€70,000 award against council for religious discrimination

A local authority sacked a born-again Christian after he continued to preach his religious beliefs during work hours in spite of warnings from management.

Now, the Equality Tribunal has found that South Tipperary County Council discriminated against former executive engineer John McAteer on religious grounds and has ordered the local authority to pay him €70,000.

Prior to sacking Mr McAteer in July 2010, the council suspended him without pay for two months in 2009 and directed that he receive professional counselling for his compulsion to share his faith.

The tribunal found the effects of the dismissal on Mr McAteer “were very serious” and he has only succeeded in securing part-time work since his dismissal.

Mr McAteer has been an evangelical Christian since 1990 and the tenets of his religion require him to speak to people about Jesus.

He started work with South Tipperary County Council in December 2007, having worked the previous 10 years with North Tipperary County Council.

However, Mr McAteer was only five months in his new job when he was called to the council’s human resources department and told a complaint had been made against him about him sharing his faith with staff.

Mr McAteer was told to stop sharing his religious beliefs during work hours.

In May 2008, an official in the council’s human resources office, referred to as Mr A, saw Mr McAteer talk to a man for 20 minutes and two teenage girls for 10 minutes while waiting for a cycle race to go through Clonmel. The official approached the man and the teenagers and found out that Mr McAteer had been talking to them about his faith.

The official said he was concerned about the fact that Mr McAteer had disobeyed an instruction not to preach his personal beliefs to members of the public, and was further concerned that his actions would cause great damage to the integrity of the council, and reported the instances to his superior. Mr McAteer was subsequently called to a disciplinary meeting and a written warning was placed on his file.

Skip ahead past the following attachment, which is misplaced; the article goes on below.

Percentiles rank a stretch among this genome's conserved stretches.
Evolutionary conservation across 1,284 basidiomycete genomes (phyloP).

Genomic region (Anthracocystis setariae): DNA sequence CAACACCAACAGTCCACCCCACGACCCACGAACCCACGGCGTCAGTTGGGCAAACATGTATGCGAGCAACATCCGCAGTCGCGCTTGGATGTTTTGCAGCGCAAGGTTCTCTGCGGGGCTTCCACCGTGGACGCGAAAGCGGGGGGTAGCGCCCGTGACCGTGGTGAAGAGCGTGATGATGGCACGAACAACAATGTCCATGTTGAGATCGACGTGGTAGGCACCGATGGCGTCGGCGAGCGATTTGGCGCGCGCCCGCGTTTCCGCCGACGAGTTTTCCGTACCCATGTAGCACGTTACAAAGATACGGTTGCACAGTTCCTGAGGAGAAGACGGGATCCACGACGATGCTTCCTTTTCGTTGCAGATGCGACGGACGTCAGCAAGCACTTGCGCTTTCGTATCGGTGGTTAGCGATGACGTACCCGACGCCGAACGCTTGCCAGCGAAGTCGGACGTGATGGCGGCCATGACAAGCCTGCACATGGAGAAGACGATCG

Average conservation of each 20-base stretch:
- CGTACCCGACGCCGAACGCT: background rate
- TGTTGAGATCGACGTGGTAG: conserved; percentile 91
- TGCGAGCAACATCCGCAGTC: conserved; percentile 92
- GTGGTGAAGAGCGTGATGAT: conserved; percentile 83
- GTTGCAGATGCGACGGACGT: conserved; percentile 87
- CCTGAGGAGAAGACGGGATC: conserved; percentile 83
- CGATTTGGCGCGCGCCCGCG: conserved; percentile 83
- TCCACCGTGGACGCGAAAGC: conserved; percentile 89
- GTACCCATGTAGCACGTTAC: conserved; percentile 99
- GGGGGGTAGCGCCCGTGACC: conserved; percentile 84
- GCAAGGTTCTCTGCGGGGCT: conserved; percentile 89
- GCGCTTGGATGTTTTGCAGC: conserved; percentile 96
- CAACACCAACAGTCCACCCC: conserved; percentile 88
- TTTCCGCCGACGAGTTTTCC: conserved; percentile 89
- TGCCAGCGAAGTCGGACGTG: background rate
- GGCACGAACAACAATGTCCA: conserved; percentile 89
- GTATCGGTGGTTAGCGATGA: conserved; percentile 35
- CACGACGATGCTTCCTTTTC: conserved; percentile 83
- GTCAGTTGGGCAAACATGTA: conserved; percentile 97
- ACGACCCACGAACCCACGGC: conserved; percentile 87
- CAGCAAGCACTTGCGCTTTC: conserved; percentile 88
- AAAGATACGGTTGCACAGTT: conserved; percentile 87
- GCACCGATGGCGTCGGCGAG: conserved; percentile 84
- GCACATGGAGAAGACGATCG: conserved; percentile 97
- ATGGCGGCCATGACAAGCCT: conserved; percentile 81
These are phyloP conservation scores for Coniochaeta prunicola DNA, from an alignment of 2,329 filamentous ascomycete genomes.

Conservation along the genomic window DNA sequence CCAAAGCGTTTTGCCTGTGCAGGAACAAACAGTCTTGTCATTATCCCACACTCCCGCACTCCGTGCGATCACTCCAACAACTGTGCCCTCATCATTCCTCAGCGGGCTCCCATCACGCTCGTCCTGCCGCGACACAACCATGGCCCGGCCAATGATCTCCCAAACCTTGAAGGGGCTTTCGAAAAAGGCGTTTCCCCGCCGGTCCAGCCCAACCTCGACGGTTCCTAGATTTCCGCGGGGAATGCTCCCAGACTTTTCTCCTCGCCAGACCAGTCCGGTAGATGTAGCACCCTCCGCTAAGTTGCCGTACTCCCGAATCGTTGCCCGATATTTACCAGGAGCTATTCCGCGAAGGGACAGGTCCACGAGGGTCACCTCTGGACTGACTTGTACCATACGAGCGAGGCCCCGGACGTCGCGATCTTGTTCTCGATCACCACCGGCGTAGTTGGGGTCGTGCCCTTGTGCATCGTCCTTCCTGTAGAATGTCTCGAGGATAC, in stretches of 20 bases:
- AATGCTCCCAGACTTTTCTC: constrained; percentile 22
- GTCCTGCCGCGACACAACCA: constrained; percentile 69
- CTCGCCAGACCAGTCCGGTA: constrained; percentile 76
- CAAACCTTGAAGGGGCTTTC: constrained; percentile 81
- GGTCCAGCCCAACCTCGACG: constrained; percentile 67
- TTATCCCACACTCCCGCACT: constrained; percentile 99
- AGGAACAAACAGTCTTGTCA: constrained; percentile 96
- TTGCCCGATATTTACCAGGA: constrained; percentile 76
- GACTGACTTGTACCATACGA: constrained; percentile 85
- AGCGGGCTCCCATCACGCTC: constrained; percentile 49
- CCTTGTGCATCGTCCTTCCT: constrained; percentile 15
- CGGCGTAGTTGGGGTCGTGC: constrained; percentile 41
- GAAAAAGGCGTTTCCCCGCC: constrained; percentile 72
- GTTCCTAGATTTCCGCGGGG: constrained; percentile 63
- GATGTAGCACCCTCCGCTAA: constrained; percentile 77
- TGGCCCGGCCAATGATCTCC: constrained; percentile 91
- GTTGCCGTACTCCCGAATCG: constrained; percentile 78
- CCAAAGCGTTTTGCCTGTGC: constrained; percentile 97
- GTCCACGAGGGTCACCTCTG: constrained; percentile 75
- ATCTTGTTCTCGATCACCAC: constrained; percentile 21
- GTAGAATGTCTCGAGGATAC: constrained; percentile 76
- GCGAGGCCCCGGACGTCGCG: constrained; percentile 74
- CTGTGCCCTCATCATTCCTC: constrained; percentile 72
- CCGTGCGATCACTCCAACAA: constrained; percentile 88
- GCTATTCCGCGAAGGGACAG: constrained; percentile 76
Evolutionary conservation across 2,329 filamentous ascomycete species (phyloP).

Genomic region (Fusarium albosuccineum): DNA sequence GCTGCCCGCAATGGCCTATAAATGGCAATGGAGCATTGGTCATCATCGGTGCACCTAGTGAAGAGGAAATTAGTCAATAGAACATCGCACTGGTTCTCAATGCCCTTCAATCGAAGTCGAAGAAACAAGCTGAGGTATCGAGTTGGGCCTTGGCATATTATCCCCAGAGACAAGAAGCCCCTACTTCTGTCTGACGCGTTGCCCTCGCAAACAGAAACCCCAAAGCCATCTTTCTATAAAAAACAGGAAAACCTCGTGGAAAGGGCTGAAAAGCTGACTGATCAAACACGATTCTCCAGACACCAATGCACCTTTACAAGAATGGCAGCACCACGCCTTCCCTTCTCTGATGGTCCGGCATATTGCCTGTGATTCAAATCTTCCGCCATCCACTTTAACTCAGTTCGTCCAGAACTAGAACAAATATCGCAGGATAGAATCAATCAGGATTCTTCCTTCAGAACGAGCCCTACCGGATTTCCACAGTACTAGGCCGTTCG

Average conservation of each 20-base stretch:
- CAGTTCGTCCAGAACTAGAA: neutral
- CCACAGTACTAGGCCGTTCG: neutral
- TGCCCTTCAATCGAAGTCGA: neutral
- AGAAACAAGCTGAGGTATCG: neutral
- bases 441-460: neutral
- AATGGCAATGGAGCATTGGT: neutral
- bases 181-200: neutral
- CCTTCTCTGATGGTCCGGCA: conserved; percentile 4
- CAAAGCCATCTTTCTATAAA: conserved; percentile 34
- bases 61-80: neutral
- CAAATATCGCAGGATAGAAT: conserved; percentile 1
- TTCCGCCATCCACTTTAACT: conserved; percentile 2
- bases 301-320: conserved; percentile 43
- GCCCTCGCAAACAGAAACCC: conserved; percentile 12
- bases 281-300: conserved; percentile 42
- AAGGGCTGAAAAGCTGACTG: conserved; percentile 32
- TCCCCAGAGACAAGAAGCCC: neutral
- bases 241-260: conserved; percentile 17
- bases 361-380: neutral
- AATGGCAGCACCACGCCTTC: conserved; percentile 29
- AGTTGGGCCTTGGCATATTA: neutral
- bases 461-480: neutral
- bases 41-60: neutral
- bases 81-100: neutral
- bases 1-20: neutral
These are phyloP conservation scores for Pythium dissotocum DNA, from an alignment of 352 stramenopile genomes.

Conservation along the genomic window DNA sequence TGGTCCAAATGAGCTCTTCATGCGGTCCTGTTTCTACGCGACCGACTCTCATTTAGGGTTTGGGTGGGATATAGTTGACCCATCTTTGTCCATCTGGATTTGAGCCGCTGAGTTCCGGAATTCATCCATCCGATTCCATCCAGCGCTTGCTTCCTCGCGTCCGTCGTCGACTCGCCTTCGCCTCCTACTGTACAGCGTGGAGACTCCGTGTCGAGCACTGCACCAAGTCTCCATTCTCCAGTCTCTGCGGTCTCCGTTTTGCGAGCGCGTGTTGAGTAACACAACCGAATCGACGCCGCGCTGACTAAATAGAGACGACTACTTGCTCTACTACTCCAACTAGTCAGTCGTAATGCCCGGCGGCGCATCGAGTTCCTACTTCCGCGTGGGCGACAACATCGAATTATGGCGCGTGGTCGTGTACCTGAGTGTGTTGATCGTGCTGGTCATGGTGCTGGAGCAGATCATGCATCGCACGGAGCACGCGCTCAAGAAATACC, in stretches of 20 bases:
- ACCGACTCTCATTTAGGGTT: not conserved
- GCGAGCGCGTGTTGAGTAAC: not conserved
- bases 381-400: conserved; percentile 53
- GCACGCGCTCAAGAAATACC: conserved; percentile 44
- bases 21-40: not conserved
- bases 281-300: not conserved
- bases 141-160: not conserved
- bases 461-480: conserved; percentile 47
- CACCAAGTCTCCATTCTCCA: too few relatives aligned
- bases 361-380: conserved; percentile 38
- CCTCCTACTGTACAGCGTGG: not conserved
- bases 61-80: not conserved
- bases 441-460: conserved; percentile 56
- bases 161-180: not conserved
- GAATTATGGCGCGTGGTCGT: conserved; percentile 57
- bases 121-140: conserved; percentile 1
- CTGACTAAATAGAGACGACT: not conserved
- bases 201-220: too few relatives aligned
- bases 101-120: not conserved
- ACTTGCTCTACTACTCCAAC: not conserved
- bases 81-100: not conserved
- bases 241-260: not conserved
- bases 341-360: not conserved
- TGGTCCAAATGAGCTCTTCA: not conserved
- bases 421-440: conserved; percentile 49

In September 2008, Mr McAteer was issued with a final written warning after he was observed speaking to a motorcyclist about religion during work hours.

On February 13, 2009, Mr A saw Mr McAteer talk to a man for 18 minutes during lunchtime. After Mr McAteer departed, Mr A approached the man and learned that the conversation with Mr McAteer had mainly been about religion. Mr A sent a report on the incident to the town clerk, who appointed personnel to investigate the incident.

Mr McAteer told the investigation he was of the view that he could preach his religious beliefs during his lunch. He told investigators that his religious beliefs were a passion and he had a compulsion to share his faith. Mr McAteer said he found the policy of not preaching his religious beliefs too restrictive.

The council subsequently found Mr McAteer guilty of gross misconduct and suspended him without pay for two months, directing him to seek professional help.

Mr McAteer attended six counselling sessions.

In 2010, an engineering colleague witnessed Mr McAteer speak to an electrician about his religious beliefs and reported the incident to his superiors.

Mr McAteer was subsequently dismissed for gross misconduct. The council argued at the tribunal that Mr McAteer was not discriminated against as he was free to practise his religion outside working hours.

The equality officer in the case, Marian Duffy, found that a significant number of council staff were appraised of Mr McAteer’s religious beliefs and “it is clear these staff were asked to monitor him given the number of staff who reported to management they saw the complainant speaking to a member of the public”.

She said that there was no evidence the council had been brought into disrepute by Mr McAteer’s actions.


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